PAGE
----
With the rumors fresh off the press of HP getting ready to dump their CEO, Leo Apotheker, replacements are also coming in hot and heavy, and one name zooming to the top of the list is former Ebay CEO, Meg Whitman.

HP has endured scandal after scandal. Now, it is being suggested that Leo Apotheker may be out and new board member Meg Whitman may become CEO. Would that be the right move for the tech giant right now? - Fortune via CNN Money
If she does take over HP, it confirms something I wrote in my other blog... an industry that simply recycles fired ceo's.

Tis the season to sack CEO's... fa la la la la, la la la la

Tech companies seem to be in desperate straights to boost their stock up just before the September/October season of mutual fund reports.  Since corporations are lacking fundamentals, the next best thing is to sack the CEO, blame him/her for the problem, and then pretend its time for the dreaded 'reorganization', which is simply a silly show for Wall Street, but accomplishes little.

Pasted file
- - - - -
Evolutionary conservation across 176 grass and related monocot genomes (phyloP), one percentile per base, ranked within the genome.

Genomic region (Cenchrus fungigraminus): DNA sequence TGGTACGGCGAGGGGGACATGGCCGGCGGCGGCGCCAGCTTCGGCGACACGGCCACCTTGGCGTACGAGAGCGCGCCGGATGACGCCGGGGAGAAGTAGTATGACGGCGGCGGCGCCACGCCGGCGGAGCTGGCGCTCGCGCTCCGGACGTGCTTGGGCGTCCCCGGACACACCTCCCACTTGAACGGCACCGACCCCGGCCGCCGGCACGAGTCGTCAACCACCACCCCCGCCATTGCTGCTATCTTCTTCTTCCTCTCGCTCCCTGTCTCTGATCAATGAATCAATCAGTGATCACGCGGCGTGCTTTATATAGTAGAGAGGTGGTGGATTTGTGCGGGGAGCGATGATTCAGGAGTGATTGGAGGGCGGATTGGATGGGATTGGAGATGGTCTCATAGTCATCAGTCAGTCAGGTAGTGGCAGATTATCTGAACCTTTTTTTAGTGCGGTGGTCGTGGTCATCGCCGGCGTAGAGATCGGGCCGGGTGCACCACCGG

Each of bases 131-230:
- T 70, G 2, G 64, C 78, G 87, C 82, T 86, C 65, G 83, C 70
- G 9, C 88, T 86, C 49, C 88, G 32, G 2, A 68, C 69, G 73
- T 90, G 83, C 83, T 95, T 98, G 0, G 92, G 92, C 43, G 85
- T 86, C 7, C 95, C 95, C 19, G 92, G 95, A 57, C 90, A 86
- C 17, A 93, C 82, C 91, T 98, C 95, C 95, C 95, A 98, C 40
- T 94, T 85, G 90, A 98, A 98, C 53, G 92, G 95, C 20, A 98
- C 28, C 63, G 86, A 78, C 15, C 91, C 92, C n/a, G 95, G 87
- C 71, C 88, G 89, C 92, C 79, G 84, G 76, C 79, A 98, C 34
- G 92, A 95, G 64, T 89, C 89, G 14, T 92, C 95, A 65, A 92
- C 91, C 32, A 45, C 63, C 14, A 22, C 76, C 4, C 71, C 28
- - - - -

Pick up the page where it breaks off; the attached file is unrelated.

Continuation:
Rumors are abound that Hewlett-Packard is ready to cast their leader to the wind, which follows the recent purge of Yahoo's head victim.

No worries though... like most sacked CEO's, they will quickly find themselves hired by another Fortune 500 company simply because in America, titles are more important than ability.

When all else fails, scapegoat, which in corporate America means fire your CEO. According to a headline from Bloomberg right now, HPQ (and soon many other companies) will follow Yahoo in dumping its CEO, Leo Apotheker. The result: a surge in the stock. Our question: will Leo draft his "WTF" letter from an iPad as well? Expect the Netflix board to "spin off" its CEO next. - Zerohedge